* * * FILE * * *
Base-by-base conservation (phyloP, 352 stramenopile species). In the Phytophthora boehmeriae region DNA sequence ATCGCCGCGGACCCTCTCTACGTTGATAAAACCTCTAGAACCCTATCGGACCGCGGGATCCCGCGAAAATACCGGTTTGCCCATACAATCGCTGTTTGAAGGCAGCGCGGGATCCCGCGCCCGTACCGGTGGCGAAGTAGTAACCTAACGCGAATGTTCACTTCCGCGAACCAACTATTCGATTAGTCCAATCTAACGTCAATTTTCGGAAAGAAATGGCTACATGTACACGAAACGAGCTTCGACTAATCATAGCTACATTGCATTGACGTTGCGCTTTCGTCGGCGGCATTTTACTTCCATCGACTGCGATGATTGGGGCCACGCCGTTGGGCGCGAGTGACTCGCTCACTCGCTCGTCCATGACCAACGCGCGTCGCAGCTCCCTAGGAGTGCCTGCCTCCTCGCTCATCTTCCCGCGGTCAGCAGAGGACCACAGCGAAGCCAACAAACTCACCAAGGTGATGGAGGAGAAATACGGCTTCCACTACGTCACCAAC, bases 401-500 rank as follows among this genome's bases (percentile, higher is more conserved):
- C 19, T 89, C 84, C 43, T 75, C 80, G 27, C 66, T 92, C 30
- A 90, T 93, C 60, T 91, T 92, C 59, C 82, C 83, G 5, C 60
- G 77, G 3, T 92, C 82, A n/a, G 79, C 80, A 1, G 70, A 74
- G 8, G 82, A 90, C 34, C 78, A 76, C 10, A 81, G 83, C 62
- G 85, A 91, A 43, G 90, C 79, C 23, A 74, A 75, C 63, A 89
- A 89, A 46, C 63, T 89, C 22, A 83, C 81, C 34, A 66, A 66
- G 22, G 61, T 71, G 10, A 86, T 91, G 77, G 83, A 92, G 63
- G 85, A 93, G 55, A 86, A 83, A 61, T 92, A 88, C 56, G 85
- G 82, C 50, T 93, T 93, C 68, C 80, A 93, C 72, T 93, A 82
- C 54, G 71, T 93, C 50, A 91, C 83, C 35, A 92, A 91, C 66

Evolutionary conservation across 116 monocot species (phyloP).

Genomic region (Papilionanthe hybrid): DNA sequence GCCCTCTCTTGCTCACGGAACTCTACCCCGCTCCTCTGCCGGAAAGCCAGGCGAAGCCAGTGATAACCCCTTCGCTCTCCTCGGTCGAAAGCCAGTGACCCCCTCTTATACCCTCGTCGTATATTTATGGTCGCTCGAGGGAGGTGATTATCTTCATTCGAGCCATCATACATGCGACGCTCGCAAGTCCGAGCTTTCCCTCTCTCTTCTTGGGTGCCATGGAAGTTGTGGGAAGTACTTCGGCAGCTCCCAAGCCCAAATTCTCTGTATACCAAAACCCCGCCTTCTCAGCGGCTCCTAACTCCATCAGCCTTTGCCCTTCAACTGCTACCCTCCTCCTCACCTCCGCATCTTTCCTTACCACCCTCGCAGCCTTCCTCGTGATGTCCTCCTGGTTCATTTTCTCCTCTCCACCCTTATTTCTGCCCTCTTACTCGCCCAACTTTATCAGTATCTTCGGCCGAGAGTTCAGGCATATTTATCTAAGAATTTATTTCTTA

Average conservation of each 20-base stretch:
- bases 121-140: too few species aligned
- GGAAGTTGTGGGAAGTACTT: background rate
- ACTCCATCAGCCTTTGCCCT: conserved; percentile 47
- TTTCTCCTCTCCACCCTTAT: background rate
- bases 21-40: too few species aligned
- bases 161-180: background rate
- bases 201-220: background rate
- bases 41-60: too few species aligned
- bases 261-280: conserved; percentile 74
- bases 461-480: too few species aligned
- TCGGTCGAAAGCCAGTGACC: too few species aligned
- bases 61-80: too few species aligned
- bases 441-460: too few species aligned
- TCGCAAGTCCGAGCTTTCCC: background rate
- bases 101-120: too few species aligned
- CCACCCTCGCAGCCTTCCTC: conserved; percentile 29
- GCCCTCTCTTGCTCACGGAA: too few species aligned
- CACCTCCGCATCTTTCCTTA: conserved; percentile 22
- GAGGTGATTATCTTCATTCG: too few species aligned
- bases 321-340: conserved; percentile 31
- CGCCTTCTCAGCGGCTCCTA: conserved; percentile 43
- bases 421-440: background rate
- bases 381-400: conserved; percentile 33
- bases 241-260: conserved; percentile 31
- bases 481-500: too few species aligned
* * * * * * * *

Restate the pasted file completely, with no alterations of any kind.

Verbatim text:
Base-by-base conservation (phyloP, 352 stramenopile species). In the Phytophthora boehmeriae region DNA sequence ATCGCCGCGGACCCTCTCTACGTTGATAAAACCTCTAGAACCCTATCGGACCGCGGGATCCCGCGAAAATACCGGTTTGCCCATACAATCGCTGTTTGAAGGCAGCGCGGGATCCCGCGCCCGTACCGGTGGCGAAGTAGTAACCTAACGCGAATGTTCACTTCCGCGAACCAACTATTCGATTAGTCCAATCTAACGTCAATTTTCGGAAAGAAATGGCTACATGTACACGAAACGAGCTTCGACTAATCATAGCTACATTGCATTGACGTTGCGCTTTCGTCGGCGGCATTTTACTTCCATCGACTGCGATGATTGGGGCCACGCCGTTGGGCGCGAGTGACTCGCTCACTCGCTCGTCCATGACCAACGCGCGTCGCAGCTCCCTAGGAGTGCCTGCCTCCTCGCTCATCTTCCCGCGGTCAGCAGAGGACCACAGCGAAGCCAACAAACTCACCAAGGTGATGGAGGAGAAATACGGCTTCCACTACGTCACCAAC, bases 401-500 rank as follows among this genome's bases (percentile, higher is more conserved):
- C 19, T 89, C 84, C 43, T 75, C 80, G 27, C 66, T 92, C 30
- A 90, T 93, C 60, T 91, T 92, C 59, C 82, C 83, G 5, C 60
- G 77, G 3, T 92, C 82, A n/a, G 79, C 80, A 1, G 70, A 74
- G 8, G 82, A 90, C 34, C 78, A 76, C 10, A 81, G 83, C 62
- G 85, A 91, A 43, G 90, C 79, C 23, A 74, A 75, C 63, A 89
- A 89, A 46, C 63, T 89, C 22, A 83, C 81, C 34, A 66, A 66
- G 22, G 61, T 71, G 10, A 86, T 91, G 77, G 83, A 92, G 63
- G 85, A 93, G 55, A 86, A 83, A 61, T 92, A 88, C 56, G 85
- G 82, C 50, T 93, T 93, C 68, C 80, A 93, C 72, T 93, A 82
- C 54, G 71, T 93, C 50, A 91, C 83, C 35, A 92, A 91, C 66

Evolutionary conservation across 116 monocot species (phyloP).

Genomic region (Papilionanthe hybrid): DNA sequence GCCCTCTCTTGCTCACGGAACTCTACCCCGCTCCTCTGCCGGAAAGCCAGGCGAAGCCAGTGATAACCCCTTCGCTCTCCTCGGTCGAAAGCCAGTGACCCCCTCTTATACCCTCGTCGTATATTTATGGTCGCTCGAGGGAGGTGATTATCTTCATTCGAGCCATCATACATGCGACGCTCGCAAGTCCGAGCTTTCCCTCTCTCTTCTTGGGTGCCATGGAAGTTGTGGGAAGTACTTCGGCAGCTCCCAAGCCCAAATTCTCTGTATACCAAAACCCCGCCTTCTCAGCGGCTCCTAACTCCATCAGCCTTTGCCCTTCAACTGCTACCCTCCTCCTCACCTCCGCATCTTTCCTTACCACCCTCGCAGCCTTCCTCGTGATGTCCTCCTGGTTCATTTTCTCCTCTCCACCCTTATTTCTGCCCTCTTACTCGCCCAACTTTATCAGTATCTTCGGCCGAGAGTTCAGGCATATTTATCTAAGAATTTATTTCTTA

Average conservation of each 20-base stretch:
- bases 121-140: too few species aligned
- GGAAGTTGTGGGAAGTACTT: background rate
- ACTCCATCAGCCTTTGCCCT: conserved; percentile 47
- TTTCTCCTCTCCACCCTTAT: background rate
- bases 21-40: too few species aligned
- bases 161-180: background rate
- bases 201-220: background rate
- bases 41-60: too few species aligned
- bases 261-280: conserved; percentile 74
- bases 461-480: too few species aligned
- TCGGTCGAAAGCCAGTGACC: too few species aligned
- bases 61-80: too few species aligned
- bases 441-460: too few species aligned
- TCGCAAGTCCGAGCTTTCCC: background rate
- bases 101-120: too few species aligned
- CCACCCTCGCAGCCTTCCTC: conserved; percentile 29
- GCCCTCTCTTGCTCACGGAA: too few species aligned
- CACCTCCGCATCTTTCCTTA: conserved; percentile 22
- GAGGTGATTATCTTCATTCG: too few species aligned
- bases 321-340: conserved; percentile 31
- CGCCTTCTCAGCGGCTCCTA: conserved; percentile 43
- bases 421-440: background rate
- bases 381-400: conserved; percentile 33
- bases 241-260: conserved; percentile 31
- bases 481-500: too few species aligned